It is a frustrating time to be an athlete. One North Korean gymnast, though, put his skills to good use.
South Korean security officials received reports of “unidentified personnel” in the heavily fortified border area in Goeseng and after an extensive manhunt arrested the man in his 20s, who immediately asked for asylum.
They were intrigued as to how he had got through the extensive barrier that separates the two countries without triggering any of the sensors. The man told them that he had used his gymnastic acumen to swing himself over the three-metre fence. Taken aback, they asked him to demonstrate the feat which he did, not once but twice. The officials had no option but to believe his story and grant him his wish to remain south of the border.
What are the odds he will be competing for South Korea in the next Olympics. He would be a force to reckon with in the pole vault.
This is the fifth crime novel by Margery Allingham to feature Albert Campion and in many ways marks a turning point in the development of her principal character. Published in 1933, in the States it went under the titles of Kingdom of Death and then The Fear Sign, it is the last where Campion is portrayed as a rather vacuous ass, albeit one with considerable underlying intelligence and steely determination well, an obvious parody of Dorothy L Sayer’s Lord Peter Wimsey. Subsequently, he becomes a more cerebral character, an effective sleuth. In this book his character betwixt and between. This is also the first book in which he forms a working partnership, later to be consummated in marriage, with Lady Amanda Fitton.
Frankly, this is a rather ludicrous book with a fantastical storyline, stocked full of bizarre and eccentric characters, which betrays its age, but nonetheless is hugely entertaining if you are looking for a light and escapist read. Campion, aided and abetted by his man, the wonderfully named Magersfontein Lugg, and his friend, Guffy Randall, is called upon to establish that a small but oil-rich principality on the Adriatic coast by the name of Averna is British and, principally, belongs to a now defunct aristocratic family in Suffolk. The proof that Campion is searching for is a crown, a drum and a receipt signed by Metternich, confirming the sale of the land. If that was not difficult enough, an unscrupulous financier, Brett Savanake, and his gang of thugs are also after the same prize.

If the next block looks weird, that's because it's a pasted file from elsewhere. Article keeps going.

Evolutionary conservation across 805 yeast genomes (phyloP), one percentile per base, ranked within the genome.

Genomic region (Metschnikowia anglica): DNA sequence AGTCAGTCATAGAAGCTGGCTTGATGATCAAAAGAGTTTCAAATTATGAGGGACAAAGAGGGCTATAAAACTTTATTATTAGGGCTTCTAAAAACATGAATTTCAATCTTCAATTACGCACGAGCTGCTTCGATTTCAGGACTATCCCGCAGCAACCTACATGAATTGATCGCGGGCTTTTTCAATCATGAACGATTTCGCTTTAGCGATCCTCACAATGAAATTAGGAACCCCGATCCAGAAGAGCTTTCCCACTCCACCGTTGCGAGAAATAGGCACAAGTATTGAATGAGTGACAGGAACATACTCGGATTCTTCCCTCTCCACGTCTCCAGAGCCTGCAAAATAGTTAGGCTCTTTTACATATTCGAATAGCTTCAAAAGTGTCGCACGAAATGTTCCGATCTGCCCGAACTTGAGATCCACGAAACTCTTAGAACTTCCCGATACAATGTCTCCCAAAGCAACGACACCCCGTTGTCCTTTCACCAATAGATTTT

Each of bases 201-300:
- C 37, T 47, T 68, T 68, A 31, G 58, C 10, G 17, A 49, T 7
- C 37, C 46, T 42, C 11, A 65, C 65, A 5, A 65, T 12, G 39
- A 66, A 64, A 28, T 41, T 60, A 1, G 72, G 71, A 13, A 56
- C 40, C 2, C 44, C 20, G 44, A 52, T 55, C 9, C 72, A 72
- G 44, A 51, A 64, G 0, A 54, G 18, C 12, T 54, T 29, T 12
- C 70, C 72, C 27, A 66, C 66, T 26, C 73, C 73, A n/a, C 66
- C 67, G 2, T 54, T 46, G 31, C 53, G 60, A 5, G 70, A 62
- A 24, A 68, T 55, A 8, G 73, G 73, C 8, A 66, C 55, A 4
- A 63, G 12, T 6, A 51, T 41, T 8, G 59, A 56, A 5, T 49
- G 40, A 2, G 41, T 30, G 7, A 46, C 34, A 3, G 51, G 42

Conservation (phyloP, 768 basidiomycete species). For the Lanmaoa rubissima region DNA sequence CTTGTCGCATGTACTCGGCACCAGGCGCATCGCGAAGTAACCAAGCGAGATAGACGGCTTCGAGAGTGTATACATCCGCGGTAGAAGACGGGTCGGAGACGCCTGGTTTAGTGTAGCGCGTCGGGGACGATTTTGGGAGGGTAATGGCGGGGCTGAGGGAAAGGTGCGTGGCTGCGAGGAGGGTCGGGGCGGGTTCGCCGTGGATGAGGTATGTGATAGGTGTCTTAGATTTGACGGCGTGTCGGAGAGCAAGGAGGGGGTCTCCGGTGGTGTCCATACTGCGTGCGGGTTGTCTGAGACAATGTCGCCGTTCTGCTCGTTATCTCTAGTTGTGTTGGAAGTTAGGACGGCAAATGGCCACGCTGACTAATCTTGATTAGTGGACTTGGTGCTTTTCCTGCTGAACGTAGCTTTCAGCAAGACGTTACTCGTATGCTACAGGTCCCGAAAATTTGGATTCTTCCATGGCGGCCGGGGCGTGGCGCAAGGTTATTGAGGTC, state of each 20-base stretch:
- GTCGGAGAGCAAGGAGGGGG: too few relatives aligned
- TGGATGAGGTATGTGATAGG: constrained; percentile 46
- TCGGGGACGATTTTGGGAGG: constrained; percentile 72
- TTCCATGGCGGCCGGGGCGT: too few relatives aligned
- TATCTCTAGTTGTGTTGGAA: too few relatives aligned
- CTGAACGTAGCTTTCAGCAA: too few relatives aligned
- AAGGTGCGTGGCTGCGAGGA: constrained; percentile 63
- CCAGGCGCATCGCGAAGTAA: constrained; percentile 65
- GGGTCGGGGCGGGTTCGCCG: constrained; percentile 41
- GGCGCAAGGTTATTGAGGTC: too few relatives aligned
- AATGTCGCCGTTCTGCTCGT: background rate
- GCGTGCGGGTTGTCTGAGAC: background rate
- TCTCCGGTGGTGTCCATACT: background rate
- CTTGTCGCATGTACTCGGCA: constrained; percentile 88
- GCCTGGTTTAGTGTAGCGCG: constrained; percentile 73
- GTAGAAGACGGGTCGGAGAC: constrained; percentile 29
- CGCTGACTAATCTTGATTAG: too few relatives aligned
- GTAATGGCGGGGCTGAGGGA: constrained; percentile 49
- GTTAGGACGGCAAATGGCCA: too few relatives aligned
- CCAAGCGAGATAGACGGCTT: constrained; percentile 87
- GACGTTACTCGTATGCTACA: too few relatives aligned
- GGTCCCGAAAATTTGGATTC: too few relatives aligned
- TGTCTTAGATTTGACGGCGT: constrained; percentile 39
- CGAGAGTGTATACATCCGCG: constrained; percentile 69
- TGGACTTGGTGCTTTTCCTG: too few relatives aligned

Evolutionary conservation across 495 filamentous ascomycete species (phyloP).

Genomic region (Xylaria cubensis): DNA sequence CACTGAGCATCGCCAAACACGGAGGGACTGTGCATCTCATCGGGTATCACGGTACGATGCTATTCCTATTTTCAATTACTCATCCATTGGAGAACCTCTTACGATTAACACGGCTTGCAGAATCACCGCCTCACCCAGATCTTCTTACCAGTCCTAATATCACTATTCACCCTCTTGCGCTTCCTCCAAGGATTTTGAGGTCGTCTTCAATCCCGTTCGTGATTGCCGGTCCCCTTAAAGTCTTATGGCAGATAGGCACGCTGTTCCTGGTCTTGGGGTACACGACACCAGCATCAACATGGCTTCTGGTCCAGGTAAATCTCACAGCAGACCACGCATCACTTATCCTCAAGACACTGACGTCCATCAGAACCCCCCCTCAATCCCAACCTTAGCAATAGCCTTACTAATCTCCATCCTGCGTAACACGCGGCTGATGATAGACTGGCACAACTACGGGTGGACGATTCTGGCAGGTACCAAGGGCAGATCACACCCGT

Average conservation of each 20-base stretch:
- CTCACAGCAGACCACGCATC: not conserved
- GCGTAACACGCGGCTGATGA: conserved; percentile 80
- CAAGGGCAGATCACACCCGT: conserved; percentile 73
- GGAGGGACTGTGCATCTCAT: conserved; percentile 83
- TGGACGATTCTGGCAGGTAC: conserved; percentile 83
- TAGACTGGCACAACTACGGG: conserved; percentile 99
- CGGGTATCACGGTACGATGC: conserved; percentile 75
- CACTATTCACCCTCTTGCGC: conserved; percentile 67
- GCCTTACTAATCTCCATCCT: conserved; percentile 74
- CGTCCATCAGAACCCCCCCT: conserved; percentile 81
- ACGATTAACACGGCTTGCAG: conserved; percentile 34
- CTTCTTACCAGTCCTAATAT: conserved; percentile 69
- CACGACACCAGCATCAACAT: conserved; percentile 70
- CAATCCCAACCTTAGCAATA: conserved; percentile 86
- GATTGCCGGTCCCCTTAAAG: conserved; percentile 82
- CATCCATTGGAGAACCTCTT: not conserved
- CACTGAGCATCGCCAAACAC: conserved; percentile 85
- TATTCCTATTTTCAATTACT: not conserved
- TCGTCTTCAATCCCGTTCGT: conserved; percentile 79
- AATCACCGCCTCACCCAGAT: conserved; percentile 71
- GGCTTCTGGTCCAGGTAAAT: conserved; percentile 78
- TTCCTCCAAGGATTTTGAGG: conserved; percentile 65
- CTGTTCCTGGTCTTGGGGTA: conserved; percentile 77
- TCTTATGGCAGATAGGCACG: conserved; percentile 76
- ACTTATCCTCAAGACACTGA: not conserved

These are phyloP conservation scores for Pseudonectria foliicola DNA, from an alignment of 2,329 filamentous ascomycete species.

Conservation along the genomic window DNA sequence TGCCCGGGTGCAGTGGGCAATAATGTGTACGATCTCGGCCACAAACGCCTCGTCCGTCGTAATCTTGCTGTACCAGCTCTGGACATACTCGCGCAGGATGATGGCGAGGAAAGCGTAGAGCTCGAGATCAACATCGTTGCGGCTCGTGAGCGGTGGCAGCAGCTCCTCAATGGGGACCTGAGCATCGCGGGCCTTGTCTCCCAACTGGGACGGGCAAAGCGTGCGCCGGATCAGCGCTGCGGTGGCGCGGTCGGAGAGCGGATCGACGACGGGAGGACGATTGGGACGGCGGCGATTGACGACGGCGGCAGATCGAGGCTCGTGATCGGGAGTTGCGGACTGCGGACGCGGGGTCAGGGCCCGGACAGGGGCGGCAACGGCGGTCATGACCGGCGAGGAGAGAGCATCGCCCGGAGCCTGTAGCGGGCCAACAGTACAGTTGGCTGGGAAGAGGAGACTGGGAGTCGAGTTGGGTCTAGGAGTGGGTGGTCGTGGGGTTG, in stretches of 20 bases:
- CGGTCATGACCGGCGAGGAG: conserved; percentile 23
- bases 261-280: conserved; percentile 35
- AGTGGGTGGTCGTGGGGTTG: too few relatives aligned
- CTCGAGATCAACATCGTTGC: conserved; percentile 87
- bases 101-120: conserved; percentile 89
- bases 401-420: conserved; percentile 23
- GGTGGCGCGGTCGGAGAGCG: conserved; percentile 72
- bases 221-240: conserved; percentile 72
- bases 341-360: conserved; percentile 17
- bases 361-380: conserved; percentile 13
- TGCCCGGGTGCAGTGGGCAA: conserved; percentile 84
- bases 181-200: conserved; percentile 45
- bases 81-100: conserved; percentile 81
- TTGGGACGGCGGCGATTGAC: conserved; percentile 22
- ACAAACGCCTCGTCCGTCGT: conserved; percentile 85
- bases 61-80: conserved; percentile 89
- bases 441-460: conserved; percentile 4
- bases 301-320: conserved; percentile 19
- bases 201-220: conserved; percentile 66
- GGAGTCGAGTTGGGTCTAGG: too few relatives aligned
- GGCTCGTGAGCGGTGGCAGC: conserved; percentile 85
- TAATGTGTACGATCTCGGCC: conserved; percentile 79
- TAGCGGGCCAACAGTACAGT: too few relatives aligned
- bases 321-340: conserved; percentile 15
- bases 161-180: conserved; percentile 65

The trail leads to a pretty village in Suffolk, Pontisbright, the home of the Fittons. Amanda is the belle of the family, described as being “at a stage of physical perfection seldom attained at any age’ and possessor of hair of a ‘blazing, flaming, and yet subtle colour which is as rare a it is beautiful”. It is inevitable that Campion will fall for her. Mind you, she is a game lass and more than plays her part in thwarting the evil plans of Savanake and his pals.
The characters, for the most part, are well-written, Savanake a monstrous, loathsome man straight out of central casting, and Dr Galley delightfully over the top as a medic who has lost his marbles. The plot has many ludicrous moments, characters climbing in and out of windows, some not advancing the storyline a jot, giving the sense of being padding, and Campion jumps into a cupboard and switches identity in a way that is so obvious it is a miracle that none of the other characters caught on. The tone of the book veers between tongue-in-cheek humour, almost a parody of the genre, and a high-class thriller, as if Allingham could not quite make up her mind which way to take the story.